According to respondent and the mother, respondent would call the mother during her supervised visits with the child and the mother would put respondent on speaker phone so that the child could hear him. Although respondent testified that this occurred on "at least 16" occasions during the six-month period, petitioner's witnesses testified - and the mother agreed - that the mother had only 10 supervised visits with the child during this time period, and neither of the supervisors could recall whether respondent called during those visits. As to any additional efforts at communication, respondent conceded that he neither reached out to petitioner's caseworker after his February 2015 request for a prison visit was denied nor filed a petition in Family Court seeking visitation with his son and, further, acknowledged that he did not send any cards or letters to the child during the relevant time period. Notably, "incarceration alone does not excuse respondent's failure to contact his child, and the record as a whole fails to demonstrate that whatever hardship such incarceration posed so permeated respondent's life as to make contact with his child unfeasible" (Matter of Shannon QQ., 262 A.D.2d 679, 680 [1999] [internal citations omitted]; see Matter of Dustin JJ. [Clyde KK.], 114 A.D.3d at 1051).

         To our analysis, respondent's proof - if credited and at best - amounts to the sort of "sporadic, infrequent and insubstantial contacts" that this Court repeatedly has deemed to be insufficient to defeat a finding of abandonment (Matter of Colby II. [Chalmers JJ.], 140 A.D.3d at 1485 [internal quotation marks, brackets and citations omitted]; see Matter of Dustin JJ. [Clyde KK.], 114 A.D.3d at 1051; Matter of Carter A. [Jason A.], 111 A.D.3d 1181, 1183 [2013], lv denied 22 N.Y.3d 862');">22 N.Y.3d 862 [2014]; Matter of Jazmyne OO. [Maurice OO.], 111 A.D.3d 1085, 1087 [2013]; Matter of Jamal B. [Johnny B.], 95 A.D.3d 1614, 1615-1616 [2012], lv denied 19 N.Y.3d 812');">19 N.Y.3d 812 [2012]). Further, even accepting that petitioner broached the subject of having respondent surrender his parental rights, this alone does not support respondent's claim that petitioner discouraged him from maintaining a relationship with his son. Inasmuch as the child has been in foster care since shortly after his birth in 2013, the mother has executed a judicial surrender of her parental rights and respondent's earliest release date is not until some point in 2022, petitioner cannot be faulted for attempting to pursue a permanency plan that would afford the child some measure of stability. Accordingly, we discern no basis upon which to disturb Family Court's finding that respondent abandoned his son.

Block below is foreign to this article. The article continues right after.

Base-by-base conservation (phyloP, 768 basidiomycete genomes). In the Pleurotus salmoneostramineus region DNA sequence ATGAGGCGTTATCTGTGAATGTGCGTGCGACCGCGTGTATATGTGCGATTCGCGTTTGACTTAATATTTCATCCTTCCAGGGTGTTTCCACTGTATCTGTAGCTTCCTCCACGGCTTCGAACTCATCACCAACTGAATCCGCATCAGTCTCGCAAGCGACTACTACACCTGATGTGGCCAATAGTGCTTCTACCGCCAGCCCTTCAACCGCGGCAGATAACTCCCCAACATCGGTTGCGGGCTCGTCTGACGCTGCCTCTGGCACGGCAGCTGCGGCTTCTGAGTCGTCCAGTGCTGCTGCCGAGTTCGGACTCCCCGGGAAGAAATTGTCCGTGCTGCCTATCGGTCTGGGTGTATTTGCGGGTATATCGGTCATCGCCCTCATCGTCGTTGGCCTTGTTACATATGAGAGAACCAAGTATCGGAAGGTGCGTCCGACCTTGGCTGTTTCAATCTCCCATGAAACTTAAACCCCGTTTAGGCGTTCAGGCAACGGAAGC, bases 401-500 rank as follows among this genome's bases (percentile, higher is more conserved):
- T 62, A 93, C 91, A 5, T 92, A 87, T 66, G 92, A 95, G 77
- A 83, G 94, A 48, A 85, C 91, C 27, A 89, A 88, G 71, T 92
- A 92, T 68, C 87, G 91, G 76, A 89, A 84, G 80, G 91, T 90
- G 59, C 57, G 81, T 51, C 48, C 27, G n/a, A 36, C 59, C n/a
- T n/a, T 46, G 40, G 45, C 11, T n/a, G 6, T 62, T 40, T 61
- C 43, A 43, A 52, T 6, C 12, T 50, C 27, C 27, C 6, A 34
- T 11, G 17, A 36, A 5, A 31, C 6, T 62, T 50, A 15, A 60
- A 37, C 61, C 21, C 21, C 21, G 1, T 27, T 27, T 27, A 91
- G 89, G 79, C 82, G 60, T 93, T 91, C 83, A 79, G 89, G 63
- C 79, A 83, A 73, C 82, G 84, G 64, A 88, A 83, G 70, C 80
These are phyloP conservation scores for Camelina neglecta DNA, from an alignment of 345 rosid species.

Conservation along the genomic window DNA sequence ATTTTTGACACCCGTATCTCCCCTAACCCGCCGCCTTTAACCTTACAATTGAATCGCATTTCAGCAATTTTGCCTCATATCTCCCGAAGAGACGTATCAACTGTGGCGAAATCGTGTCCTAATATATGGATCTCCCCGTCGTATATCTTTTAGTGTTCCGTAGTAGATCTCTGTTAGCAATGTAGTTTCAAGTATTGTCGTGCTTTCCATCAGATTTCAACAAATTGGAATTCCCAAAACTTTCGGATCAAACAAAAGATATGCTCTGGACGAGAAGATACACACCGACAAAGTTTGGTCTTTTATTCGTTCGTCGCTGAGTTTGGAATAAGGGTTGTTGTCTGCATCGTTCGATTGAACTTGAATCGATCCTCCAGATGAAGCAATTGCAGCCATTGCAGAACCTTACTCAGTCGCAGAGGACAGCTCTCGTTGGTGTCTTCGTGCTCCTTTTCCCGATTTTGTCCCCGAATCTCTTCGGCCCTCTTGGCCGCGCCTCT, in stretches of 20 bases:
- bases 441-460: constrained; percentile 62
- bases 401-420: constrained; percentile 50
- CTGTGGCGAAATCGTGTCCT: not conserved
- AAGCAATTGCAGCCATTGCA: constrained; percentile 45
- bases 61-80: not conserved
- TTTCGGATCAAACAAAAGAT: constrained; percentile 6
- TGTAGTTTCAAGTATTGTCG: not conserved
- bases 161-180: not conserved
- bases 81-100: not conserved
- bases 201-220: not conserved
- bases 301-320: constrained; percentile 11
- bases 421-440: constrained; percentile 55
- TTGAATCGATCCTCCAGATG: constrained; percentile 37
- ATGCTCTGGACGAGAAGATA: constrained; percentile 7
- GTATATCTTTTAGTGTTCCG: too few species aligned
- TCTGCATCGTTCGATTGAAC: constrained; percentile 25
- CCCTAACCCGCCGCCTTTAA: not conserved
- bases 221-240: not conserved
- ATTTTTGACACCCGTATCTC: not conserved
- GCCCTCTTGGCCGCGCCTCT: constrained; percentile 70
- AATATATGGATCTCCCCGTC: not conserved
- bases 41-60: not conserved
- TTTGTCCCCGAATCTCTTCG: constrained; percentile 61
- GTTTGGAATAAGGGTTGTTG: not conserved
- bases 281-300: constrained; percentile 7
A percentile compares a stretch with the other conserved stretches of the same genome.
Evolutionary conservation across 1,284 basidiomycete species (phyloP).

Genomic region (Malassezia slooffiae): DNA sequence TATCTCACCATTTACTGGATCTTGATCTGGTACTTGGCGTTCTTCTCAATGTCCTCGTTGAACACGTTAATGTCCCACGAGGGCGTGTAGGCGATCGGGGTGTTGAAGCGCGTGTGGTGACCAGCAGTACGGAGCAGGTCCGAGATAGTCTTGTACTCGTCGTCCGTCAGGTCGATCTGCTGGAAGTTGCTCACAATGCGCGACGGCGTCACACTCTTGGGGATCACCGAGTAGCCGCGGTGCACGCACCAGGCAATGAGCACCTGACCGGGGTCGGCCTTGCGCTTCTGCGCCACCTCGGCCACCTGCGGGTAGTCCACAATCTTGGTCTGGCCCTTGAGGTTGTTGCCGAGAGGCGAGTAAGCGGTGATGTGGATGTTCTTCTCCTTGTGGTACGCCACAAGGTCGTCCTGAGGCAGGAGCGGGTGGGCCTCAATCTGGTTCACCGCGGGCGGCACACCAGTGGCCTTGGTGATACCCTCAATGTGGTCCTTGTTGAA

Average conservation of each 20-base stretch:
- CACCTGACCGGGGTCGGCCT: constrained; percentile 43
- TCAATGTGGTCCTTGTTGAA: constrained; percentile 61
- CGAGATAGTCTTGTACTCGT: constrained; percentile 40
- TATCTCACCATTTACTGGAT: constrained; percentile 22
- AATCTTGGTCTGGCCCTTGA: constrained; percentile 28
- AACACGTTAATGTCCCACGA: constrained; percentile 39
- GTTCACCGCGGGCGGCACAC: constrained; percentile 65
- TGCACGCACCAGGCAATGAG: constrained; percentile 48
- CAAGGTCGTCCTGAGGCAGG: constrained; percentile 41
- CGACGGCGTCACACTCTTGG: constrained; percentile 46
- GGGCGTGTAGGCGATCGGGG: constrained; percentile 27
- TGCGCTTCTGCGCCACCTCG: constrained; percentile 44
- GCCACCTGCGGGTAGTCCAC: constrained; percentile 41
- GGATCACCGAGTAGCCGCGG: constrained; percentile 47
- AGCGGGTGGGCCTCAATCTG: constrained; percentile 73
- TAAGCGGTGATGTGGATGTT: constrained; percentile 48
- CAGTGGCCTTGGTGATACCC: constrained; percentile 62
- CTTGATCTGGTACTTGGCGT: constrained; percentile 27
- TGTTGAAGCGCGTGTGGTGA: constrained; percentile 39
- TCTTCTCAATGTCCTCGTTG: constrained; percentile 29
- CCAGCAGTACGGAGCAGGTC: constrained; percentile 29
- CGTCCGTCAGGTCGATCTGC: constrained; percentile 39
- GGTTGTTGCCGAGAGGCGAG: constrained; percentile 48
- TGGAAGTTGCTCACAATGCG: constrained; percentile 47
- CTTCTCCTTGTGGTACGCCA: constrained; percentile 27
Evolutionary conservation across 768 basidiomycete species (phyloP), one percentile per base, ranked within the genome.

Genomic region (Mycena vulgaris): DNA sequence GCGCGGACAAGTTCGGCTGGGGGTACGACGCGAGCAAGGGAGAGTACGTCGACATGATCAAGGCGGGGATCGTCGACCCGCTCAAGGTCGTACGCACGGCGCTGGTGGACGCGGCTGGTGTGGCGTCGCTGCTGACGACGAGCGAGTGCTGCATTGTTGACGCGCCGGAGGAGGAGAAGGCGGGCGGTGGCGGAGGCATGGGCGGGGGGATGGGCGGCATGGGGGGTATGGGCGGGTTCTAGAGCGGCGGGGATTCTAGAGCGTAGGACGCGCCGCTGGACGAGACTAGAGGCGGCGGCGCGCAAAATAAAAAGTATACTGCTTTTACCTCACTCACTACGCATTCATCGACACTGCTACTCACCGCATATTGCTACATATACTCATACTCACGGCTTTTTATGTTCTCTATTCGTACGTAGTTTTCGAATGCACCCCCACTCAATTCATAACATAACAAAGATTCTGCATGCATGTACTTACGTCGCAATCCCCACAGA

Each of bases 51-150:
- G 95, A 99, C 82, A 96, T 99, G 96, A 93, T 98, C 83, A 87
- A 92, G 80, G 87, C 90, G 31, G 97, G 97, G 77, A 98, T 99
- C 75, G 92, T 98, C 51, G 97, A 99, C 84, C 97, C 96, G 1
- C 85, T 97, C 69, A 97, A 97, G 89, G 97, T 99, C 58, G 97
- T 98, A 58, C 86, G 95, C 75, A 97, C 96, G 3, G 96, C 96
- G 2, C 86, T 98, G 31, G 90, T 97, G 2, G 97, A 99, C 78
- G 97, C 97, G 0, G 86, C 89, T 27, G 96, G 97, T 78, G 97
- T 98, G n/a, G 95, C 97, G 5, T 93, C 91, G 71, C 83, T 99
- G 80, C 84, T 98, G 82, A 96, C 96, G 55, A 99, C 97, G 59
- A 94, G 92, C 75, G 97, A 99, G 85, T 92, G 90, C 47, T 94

As for Family Court's decision to dispense with a dispositional hearing, we need note only that Family Court is not required to hold such a hearing in a proceeding of this nature and, upon consideration of all of the attendant circumstances, we perceive no abuse of Family Court's discretion in declining to do so here (see Matter of Colby II. [Chalmers JJ.], 140 A.D.3d at 1486-1487). Respondent's remaining contentions, including his assertion that Family Court abused its discretion in ...